EGLESTON SQ.—In a major reversal, the YMCA of Greater Boston plans to keep Egleston Square YMCA Youth Center open for the foreseeable future, YMCA of Greater Boston President Kevin Washington told the Gazette Dec. 4.
“The YMCA is committed to staying in Egleston Square,” Washington told the Gazette.
Washington told the Gazette that exercise equipment manufacturer Cybex has agreed to donate new equipment for use at the Egleston Square Y.
YMCA of Greater Boston spokesperson Kelley Rice told the Gazette that the Egleston Square Y is currently running academic support, mentoring health programs for youths, including weekly yoga classes and regular basketball games between Egleston Square youths and youths from the Roxbury YMCA.
The Y plans to hire a new full time director for the Egleston Square site soon, she said.
Last June, YMCA officials announced that they planned to pull out of the community center the Y runs at the Urban Edge-owned Father Jack Roussin Community Center at 3134 Washington St. at the end of the summer.
In response, an informal group started meeting to strategize about how to maintain youth programming in the area. That group included state Rep. Liz Malia, staffers from the Mayor’s Office, then-City Councilor Chuck Turner and representatives from Urban Edge, as well as community residents.
In late August—shortly after two non-fatal shootings on the same block of Washington Street where the Roussin Center is located—Y officials told the Gazette they had agreed to keep the Y open at least through December.
Maintaining strong youth programming in the square is important, “particularly at this time, when people are cutting back on services for youth,” said Chrystal Kornegay, CEO and President of Urban Edge, a local non-profit community development corporation.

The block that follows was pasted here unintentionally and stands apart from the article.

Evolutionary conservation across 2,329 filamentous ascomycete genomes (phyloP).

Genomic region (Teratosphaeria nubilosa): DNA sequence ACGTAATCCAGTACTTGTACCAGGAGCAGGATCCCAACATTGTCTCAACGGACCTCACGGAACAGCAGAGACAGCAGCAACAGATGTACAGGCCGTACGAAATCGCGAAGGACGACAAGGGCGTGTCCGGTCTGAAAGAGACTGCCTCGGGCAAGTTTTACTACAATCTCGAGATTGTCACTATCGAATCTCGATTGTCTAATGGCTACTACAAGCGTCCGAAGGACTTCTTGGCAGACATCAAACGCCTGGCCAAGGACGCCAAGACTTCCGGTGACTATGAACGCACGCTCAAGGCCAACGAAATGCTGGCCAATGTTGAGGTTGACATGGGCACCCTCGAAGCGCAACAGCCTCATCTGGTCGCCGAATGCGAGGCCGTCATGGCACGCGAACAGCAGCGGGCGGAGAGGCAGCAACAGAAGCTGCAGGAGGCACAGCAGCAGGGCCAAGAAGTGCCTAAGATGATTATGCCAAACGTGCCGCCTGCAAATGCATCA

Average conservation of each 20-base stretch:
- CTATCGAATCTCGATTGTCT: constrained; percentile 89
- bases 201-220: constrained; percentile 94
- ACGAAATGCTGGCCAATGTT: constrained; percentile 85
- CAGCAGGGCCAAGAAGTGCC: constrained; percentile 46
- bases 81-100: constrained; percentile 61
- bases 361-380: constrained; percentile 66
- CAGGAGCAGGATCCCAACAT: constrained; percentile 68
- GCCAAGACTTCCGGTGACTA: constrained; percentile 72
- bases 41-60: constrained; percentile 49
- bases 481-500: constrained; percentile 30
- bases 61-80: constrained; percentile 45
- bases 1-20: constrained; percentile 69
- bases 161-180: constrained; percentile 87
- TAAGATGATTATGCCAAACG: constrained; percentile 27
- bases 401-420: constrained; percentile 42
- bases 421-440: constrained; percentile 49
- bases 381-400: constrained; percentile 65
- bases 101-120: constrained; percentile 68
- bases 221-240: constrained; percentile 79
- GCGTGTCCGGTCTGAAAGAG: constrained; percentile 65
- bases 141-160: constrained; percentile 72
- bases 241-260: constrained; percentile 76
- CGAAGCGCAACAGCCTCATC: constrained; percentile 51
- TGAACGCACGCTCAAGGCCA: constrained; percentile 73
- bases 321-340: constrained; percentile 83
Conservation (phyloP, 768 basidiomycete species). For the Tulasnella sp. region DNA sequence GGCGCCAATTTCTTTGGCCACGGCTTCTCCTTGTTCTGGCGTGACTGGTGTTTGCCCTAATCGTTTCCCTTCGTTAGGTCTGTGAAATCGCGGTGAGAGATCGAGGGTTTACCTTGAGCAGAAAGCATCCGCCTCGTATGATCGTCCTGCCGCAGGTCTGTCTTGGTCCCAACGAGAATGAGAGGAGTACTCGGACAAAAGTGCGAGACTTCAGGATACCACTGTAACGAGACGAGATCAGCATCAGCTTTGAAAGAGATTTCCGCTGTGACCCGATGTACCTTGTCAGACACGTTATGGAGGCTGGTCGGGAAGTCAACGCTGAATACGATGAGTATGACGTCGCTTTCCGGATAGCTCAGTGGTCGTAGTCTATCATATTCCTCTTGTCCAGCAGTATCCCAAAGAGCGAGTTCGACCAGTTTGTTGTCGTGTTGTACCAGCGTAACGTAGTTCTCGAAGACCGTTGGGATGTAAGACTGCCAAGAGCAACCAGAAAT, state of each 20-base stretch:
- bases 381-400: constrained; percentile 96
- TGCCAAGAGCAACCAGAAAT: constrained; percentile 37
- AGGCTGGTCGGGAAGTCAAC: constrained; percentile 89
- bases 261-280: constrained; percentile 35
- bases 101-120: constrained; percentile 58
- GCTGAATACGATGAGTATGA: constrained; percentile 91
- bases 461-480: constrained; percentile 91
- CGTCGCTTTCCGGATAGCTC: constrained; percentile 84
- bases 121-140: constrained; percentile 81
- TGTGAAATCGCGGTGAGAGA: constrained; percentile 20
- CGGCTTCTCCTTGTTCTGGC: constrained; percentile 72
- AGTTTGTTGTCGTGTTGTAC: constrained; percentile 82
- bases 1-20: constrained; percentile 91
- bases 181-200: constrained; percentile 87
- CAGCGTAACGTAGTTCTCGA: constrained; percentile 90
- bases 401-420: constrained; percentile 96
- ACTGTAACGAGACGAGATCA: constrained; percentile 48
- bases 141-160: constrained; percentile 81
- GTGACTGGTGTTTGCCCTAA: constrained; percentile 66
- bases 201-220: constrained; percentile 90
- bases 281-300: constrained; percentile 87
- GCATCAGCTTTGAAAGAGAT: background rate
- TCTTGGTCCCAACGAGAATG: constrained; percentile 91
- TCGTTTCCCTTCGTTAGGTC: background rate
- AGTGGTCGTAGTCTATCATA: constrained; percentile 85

The recent news that the Y plans to stay open for the foreseeable future is particularly welcome after two recent violent incidents in which young people were killed. On Nov. 21, three men, all in their 20s, fatally stabbed and shot each other in a fight at the Same Old Place restaurant at 662 Centre St. In October, 21-year-old Luis “Tito” Torres was fatally shot on Boylston Street near Washington Street. Both of those incidents were related to long-standing feuds between local groups of youths.
The Egleston Square Y hosted a memorial vigil for Torres in the days following his death.
“Given the circumstances we are facing right now…there is no doubt we are facing a gap in terms of resources and opportunities available to at-risk populations,” Malia said.
Both Malia and Egleston Square Main Streets Executive Director Betsy Cowan told the Gazette the Egleston Square youth services working group had discussed the possibility of a youth service provider other than the Y taking over the space, but that they are thrilled the Y has committed to staying. The Y and Urban Edge are still in the process of negotiating a new lease, Washington and Kornegay said.
Malia, who was a strong advocate for the local Y at an Urban Edge-hosted meeting to discuss the Y branch closure shortly after the June announcement—the same meeting where the working group was formed—told the Gazette that, after months of meetings with YMCA officials, she is feeling upbeat about the Y’s recommitment to Egleston Square.
“Their commitment seems solid,” Malia said, “YMCA staff has been around when we have had events in the community. They seem much more engaged.”
Cowan confirmed that Y staffers have been more involved in the community in recent months, and said there is also renewed support for the Y in the community. “It goes both ways. The community has renewed its commitment to come together and support the Y,” she said.
Cowan said she volunteered at a teen dance at the Egleston Square Y last week.
The Y’s move into Egleston in the early 1990s was the result of a fierce community campaign in the neighborhood.
At that time, Egleston Square was the scene of significant gang activity. Eddie Ortega, an ex-member of the local X-Men street gang, served as director of the Egleston YMCA from 1991 to 1998. Another former X-Men gang member, William Morales, took over after Ortega. William’s brother, Hector, had been gunned down in a shootout with police in the square in 1990.
Today, the Y is an important part of a small network of youth services organizations in the square, including Teen Empowerment—a non-profit devoted to supporting youth engagement in social issues, and 826 Boston, a youth writing program.